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API Usability Case Study: openFDA

Last March, the openFDA team shared their still-in-progress API to potential users as part of the U.S. General Services Administration (GSA)’s API Usability Program. FDA created openFDA to allow researchers and developers to search their vast trove of public data, including information about adverse events (reports of undesirable experiences associated with the use of a medical product in a patient) submitted to the agency.

The API Usability Program brings together developers from agency APIs and the private sector to evaluate how the API can be improved to be more user friendly. Sean Herron of 18F, who was a key member of the openFDA developer team, shared with us some of the major insights gained from this latest API usability session.

1. Include Interactive Documentation

While many API documentation pages only include static links or screenshots of sample queries, the openFDA documentation includes an interactive tool, which allows users to search for data and see results in real time. Dubbed the “API Explorer,” it lets users test out the API within a console, and helps to clarify the different components of a query. It’s a safe space for potential users to play with the possibilities of what openFDA data has to offer.

API Explorer with title

The API Explorer was originally included as a draft idea that could potentially be included on the final documentation. As the response was so overwhelmingly positive, the team decided to make it a central focus of the publicly-released version. In order to improve the readability of the results, a more user-friendly interface was created that made it even easier to parse and understand the structure of the openFDA results.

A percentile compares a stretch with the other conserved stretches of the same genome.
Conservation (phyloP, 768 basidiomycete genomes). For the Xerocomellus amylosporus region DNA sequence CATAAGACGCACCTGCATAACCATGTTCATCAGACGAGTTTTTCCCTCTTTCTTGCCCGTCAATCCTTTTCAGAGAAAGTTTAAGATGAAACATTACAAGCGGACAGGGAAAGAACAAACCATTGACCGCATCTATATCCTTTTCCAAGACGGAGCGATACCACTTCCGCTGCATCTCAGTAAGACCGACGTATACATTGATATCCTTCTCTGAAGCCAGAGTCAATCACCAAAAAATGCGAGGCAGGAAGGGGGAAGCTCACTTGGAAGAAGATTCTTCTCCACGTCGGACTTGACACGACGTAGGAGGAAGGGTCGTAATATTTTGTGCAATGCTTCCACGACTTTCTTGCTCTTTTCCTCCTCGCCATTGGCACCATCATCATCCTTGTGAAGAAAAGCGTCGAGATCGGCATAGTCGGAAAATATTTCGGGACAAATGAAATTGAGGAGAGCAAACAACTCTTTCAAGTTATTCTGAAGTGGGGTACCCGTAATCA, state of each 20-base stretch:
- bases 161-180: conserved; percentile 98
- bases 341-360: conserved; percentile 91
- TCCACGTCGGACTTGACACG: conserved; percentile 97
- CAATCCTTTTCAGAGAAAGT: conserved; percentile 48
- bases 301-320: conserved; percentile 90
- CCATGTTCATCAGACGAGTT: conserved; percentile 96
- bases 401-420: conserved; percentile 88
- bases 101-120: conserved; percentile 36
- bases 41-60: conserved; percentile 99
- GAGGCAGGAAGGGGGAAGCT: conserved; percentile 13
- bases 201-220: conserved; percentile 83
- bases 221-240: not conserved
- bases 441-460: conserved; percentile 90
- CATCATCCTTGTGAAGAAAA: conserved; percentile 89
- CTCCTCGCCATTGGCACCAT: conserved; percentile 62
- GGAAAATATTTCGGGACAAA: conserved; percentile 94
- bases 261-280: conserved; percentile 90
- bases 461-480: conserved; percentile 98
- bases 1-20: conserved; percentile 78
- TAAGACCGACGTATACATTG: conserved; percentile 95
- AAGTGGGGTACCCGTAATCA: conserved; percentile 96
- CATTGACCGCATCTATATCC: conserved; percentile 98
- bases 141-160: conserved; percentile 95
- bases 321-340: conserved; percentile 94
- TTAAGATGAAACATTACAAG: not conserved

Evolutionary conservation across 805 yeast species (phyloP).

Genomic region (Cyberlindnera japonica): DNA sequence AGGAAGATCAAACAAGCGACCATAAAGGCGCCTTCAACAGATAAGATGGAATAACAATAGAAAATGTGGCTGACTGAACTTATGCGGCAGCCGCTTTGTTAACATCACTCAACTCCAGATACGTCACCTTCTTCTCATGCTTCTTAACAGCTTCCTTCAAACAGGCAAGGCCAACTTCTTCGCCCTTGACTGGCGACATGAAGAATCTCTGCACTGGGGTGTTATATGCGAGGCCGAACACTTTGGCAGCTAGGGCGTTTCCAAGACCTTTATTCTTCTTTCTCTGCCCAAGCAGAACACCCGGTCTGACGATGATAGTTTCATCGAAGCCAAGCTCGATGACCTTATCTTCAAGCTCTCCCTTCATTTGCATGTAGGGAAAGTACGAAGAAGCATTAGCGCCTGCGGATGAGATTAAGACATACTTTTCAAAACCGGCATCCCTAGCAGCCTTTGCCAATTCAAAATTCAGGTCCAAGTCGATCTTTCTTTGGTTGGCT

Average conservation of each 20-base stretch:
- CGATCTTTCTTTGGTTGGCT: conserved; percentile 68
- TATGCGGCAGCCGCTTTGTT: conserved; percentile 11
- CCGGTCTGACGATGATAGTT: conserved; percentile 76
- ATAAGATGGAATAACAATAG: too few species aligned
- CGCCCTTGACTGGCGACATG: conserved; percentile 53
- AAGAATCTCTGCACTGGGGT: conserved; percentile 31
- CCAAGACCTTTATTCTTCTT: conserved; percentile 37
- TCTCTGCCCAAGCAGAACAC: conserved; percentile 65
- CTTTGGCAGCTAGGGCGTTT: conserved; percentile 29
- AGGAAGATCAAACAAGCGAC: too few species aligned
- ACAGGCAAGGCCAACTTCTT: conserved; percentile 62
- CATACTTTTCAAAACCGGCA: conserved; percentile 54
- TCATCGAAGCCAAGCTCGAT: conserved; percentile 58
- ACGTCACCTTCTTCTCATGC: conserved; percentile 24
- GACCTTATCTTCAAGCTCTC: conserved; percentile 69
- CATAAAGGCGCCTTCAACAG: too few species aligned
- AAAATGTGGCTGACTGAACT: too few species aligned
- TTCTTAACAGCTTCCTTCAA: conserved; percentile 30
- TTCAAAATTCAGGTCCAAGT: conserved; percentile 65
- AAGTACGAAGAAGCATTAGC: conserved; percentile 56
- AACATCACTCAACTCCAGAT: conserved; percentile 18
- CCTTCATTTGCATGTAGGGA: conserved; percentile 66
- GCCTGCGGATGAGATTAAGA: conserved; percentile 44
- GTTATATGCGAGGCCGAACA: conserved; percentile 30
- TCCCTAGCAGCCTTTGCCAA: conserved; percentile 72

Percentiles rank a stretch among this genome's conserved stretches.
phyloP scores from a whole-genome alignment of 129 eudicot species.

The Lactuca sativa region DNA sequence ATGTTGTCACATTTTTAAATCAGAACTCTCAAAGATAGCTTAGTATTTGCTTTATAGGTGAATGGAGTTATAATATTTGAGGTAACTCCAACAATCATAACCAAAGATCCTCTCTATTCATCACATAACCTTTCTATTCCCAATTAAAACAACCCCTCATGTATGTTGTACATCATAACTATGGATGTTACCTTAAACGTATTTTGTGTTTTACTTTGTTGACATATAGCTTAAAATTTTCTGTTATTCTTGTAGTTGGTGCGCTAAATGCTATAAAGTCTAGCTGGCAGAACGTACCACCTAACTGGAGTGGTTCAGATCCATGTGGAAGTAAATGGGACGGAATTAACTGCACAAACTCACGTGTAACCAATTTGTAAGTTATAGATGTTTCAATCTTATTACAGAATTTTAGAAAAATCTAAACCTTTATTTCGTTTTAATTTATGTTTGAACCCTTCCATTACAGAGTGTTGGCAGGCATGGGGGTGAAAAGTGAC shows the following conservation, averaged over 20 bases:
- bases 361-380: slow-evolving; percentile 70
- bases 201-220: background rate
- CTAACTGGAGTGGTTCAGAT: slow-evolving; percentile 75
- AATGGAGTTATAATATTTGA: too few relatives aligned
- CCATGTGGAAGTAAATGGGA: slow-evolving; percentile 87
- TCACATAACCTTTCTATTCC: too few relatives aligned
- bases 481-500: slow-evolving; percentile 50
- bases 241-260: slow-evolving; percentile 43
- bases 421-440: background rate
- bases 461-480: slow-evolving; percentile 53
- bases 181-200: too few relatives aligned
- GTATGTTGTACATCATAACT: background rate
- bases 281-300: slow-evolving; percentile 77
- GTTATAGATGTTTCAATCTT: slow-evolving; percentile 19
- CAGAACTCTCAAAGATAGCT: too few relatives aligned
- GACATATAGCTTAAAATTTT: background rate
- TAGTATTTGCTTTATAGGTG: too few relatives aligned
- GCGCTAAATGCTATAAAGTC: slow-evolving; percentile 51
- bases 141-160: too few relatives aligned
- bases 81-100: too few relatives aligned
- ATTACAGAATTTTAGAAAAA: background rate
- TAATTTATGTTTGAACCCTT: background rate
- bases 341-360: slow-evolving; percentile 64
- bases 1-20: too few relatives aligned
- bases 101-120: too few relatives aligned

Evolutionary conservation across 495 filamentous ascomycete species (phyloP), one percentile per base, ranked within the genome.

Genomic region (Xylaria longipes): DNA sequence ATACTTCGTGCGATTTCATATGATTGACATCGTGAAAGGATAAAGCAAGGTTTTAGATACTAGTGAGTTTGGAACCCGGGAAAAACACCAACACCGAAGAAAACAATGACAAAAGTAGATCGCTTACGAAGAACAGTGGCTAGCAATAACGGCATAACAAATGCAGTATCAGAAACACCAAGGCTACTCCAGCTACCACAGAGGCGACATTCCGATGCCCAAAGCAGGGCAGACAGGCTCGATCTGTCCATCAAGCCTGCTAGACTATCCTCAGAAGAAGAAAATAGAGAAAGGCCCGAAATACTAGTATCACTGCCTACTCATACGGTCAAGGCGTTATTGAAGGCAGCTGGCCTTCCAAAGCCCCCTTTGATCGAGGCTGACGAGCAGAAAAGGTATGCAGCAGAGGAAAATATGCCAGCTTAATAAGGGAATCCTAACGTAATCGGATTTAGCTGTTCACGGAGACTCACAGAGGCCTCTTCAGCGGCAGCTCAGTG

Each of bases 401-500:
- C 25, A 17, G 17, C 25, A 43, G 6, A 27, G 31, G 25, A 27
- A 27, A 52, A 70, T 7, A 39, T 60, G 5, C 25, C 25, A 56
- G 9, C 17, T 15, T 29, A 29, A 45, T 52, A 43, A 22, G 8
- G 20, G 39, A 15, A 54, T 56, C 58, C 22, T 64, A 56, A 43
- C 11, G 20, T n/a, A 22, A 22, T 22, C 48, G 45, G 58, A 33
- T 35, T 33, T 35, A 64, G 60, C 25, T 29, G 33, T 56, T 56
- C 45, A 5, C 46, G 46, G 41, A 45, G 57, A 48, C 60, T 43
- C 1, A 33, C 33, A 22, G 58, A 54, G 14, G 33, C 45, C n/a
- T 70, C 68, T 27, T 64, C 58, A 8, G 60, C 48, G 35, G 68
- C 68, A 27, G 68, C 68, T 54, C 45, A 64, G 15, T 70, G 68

600-x-125-API-UX-syntax-highlighting

2. Support Encryption

HTTPS/SSL are cryptographic protocols that enable secure encrypted communications from websites containing sensitive information (such as banks, health insurance providers, or anywhere you send a username and password) to your computer. Most websites that are “read-only” (meaning you don’t share sensitive information with them) traditionally haven’t supported SSL. Although openFDA doesn’t require users to share any sensitive information to access the data, developers expressed a strong desire to have SSL supported at all times. In particular, by supporting SSL, it’s much easier to include openFDA data from other SSL-using websites, ensuring developers knew that openFDA was an official trusted source, and helps protect users from having their queries snooped on by malicious actors (such as a WiFi hotspot at a coffee shop that has been hacked).

3. Clarify Terms and Provide Consistent Formatting

As with any digital product, design consistency and easy-to-understand wording are essential to a usable interface. APIs are no exception.

600-x-150-search count-screenshot

Evaluators noted several areas of the documentation that needed clarification. In particular, the difference between two parameters in the API, “search” and “count,” were initially unclear. To help illustrate the difference, openFDA developers gave a description of each and supplied an example to illustrate how to use them in a search for data.

An example of the iterative development methodology of openFDA, some of the feedback they received during the evaluation was fixed on the spot! When a discrepancy was discovered between the date format of existing documentation and the returned data—the documentation represented the date with hyphens, while the results did not—it was corrected right there, during the session, to ensure consistency in data representation.

Although the usability session was conducted at a very early stage in the development process, the openFDA team did not end their testing there. The benefits of testing early and often were made clear, and this API usability evaluation served as inspiration to open up the platform to more developer testing. The beta version of openFDA was released to the public on June 2 of this year and the agency continues to work on incorporating additional data sets for future use.Georgia Gallavin is in her last semester at The New School in New York City, earning an MA in Media Studies. She is interning with the DigitalGov User Experience Program at GSA this summer.

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